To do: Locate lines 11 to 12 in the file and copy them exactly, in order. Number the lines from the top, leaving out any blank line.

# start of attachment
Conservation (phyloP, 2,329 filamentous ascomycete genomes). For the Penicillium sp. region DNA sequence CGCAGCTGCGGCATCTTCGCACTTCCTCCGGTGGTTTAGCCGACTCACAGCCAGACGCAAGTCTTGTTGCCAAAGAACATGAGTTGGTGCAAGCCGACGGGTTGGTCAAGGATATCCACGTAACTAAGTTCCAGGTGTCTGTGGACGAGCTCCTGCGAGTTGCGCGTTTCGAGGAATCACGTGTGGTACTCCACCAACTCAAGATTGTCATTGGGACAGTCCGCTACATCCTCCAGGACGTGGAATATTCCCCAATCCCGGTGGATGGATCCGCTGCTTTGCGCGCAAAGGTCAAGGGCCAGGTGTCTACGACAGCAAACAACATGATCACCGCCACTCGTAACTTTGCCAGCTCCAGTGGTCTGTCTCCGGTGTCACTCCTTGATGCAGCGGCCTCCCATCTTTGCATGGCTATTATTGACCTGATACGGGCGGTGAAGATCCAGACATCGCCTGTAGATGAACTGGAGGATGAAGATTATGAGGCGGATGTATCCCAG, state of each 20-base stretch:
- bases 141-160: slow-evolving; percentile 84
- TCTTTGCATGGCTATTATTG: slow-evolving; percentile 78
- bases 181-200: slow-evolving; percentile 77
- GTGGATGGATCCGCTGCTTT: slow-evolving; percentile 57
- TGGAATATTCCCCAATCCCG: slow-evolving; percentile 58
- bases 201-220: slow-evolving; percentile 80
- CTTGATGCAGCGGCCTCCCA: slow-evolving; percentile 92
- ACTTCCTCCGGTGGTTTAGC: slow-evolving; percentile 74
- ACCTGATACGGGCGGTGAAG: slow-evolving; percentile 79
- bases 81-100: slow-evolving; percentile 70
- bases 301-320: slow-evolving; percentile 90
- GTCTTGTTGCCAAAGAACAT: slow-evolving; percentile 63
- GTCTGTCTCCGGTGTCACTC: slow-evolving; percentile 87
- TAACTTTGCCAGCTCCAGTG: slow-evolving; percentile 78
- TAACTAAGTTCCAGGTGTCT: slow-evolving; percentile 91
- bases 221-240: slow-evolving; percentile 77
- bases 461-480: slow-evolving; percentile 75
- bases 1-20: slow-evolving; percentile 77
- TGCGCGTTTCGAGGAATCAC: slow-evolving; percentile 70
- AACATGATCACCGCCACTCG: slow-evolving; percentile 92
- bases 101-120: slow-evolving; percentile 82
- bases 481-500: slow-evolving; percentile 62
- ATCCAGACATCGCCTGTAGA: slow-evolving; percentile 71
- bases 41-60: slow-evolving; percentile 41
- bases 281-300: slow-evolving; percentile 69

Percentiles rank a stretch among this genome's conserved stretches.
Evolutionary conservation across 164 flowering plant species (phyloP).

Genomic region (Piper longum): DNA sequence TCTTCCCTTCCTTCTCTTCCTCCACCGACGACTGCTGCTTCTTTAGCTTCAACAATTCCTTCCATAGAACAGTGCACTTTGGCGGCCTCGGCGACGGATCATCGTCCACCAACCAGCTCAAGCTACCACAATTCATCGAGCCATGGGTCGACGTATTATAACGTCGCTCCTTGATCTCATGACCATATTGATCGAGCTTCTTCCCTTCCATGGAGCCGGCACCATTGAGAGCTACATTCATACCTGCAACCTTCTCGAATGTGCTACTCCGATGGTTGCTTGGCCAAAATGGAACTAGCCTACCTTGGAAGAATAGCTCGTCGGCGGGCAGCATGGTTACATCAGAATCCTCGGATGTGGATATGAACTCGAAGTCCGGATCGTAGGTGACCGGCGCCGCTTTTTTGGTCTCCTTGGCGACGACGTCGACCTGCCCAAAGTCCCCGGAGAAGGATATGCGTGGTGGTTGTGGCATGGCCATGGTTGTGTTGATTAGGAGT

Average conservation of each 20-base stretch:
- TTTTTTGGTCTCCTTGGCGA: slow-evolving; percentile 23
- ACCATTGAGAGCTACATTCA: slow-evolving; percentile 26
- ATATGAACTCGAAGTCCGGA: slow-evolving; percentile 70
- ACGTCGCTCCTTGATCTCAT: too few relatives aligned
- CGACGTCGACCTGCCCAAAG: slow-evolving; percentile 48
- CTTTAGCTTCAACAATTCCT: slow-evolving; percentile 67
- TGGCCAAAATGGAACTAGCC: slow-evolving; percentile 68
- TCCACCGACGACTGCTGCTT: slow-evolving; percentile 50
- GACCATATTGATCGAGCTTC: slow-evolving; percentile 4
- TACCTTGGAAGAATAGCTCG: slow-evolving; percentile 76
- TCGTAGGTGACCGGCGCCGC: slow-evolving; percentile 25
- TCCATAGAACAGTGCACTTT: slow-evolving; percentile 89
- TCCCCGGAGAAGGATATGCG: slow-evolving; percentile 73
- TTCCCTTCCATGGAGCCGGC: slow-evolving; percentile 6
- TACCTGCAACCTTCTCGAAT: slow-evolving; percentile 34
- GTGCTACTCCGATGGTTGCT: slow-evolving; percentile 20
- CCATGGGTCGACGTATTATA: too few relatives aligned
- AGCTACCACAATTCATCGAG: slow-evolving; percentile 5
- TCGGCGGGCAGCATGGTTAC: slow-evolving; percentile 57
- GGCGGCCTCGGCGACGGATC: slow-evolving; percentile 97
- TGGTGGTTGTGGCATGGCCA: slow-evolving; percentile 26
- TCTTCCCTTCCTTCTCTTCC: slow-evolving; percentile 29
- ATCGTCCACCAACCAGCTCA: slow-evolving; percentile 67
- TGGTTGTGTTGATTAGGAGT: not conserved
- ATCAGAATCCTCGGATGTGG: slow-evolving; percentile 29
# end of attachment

- bases 81-100: slow-evolving; percentile 70
- bases 301-320: slow-evolving; percentile 90